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Understanding digital transformation

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Digital transformation is how some organizations describe their efforts to bring new technologies, processes, and culture together with shared purpose. This purpose may be to improve customer experience, innovate faster, or simply survive better as digital disruption reshapes their industry.

Whatever the purpose, the most important detail of digital transformation is that it is more than the adoption or modernization of technology. It is often discussed in organizations that want to fundamentally improve technology’s role in many areas of their business—not just in IT. It is ideally seen as a continuous change to the status quo, rather than a project with an endpoint.

There’s no standard industry definition of digital transformation because the challenges that lead organizations to it can be very different, though certain trends have emerged. For organizations already heavily invested in technology, for instance, digital transformation is often about bringing IT into planning discussions sooner so they can support innovation. For organizations not as invested in technology, digital transformation is more often about changing to a digital business model that positions IT as a partner versus simply a cost center.

Why "transformation?"

Other business jargon like "change management" have similar definitions, but it’s no accident that "transformation" has come to define this imperative in the digital age.

Digital disruption is now a constant state for most industries, not just one event. "Transformation" implies more than an investment in the latest technology—it underscores the need to reimagine processes and culture for continuous technology change.

Does it require certain digital technologies?

The term digital transformation is sometimes used to mean new architectures, like microservices, or new processes, like DevOps, or new technologies, like containers and application programming interfaces (APIs). It can often sound like just another way of describing cloud adoption.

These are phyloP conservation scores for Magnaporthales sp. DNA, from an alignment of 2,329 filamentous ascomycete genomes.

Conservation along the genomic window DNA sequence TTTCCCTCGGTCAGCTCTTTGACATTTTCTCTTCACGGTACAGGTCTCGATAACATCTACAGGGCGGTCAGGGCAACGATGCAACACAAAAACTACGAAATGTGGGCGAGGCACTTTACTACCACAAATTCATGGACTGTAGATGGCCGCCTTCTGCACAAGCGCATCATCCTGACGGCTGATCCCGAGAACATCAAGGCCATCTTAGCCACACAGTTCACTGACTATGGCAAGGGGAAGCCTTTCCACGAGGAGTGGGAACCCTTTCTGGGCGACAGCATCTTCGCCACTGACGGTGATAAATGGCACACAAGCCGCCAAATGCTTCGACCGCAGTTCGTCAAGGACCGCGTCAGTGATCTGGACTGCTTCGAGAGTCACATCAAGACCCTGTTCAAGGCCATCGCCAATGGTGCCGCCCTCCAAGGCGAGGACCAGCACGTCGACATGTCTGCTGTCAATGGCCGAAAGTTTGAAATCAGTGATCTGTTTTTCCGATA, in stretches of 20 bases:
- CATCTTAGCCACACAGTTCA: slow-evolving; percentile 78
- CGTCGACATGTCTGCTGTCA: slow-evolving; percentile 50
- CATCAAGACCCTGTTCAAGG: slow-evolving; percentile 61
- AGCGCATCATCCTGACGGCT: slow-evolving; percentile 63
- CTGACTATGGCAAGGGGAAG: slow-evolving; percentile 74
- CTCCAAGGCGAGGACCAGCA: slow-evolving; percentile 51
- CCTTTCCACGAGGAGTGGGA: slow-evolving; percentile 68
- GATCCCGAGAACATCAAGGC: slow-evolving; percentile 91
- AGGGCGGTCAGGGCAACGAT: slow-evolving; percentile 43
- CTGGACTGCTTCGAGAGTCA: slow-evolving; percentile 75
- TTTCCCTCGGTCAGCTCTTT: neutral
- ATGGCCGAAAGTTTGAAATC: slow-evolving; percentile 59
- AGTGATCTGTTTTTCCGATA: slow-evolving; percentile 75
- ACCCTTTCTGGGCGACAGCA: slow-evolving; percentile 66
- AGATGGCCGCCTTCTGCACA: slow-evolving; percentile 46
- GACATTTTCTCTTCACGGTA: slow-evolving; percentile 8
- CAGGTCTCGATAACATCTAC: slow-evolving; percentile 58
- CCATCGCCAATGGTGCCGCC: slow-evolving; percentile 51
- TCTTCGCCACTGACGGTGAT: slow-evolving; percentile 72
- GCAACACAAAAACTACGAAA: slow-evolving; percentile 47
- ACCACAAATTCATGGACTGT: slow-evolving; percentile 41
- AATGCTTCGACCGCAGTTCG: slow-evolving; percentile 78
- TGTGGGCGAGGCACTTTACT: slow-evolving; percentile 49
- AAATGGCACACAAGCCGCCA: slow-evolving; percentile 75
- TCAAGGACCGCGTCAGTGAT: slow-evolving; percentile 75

There is no single architectural pattern or technology platform that works flawlessly in every single environment. Any organization with legacy applications (and legacy teams), for instance, probably has well-defined and difficult to change development, testing, build, and release processes. They probably also have technical debt that can impede new technology adoption.

Noticing the elephant in the room

While every organization would love to work in a modern technical environment powered by microservices and DevOps, most have layers of infrastructure and hierarchy to rebuild. Their challenge is teaching their lumbering elephant to dance like a nimble ballerina.

The first step is assessing teams, current technical debt, and business strategies. “Teaching an elephant to dance” is a practical and simple guide to get you started. It is informed by experiences across industries, and offers a useful analogy that you can share with your colleagues.

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What do CIOs need to know about digital transformation?

Digital transformation isn’t a product or a solution you can buy for your teams. It’s a continuous process involving new technologies and ways of working in order to gain competitive advantage. This puts CIOs in a key role for transformation initiatives, regardless of their organization’s size or industry.

It’s also true that many in IT see "digital transformation" as just another buzzword, but the business mandates behind it–to rethink old operating models, experiment more, act agile in response to customers and rivals–are very real CIO challenges. New financial concerns driven by the COVID pandemic and economic downturn make it even more important for CIOs and IT leaders to know what’s behind the buzzword, and how to put it into practice.

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By the numbers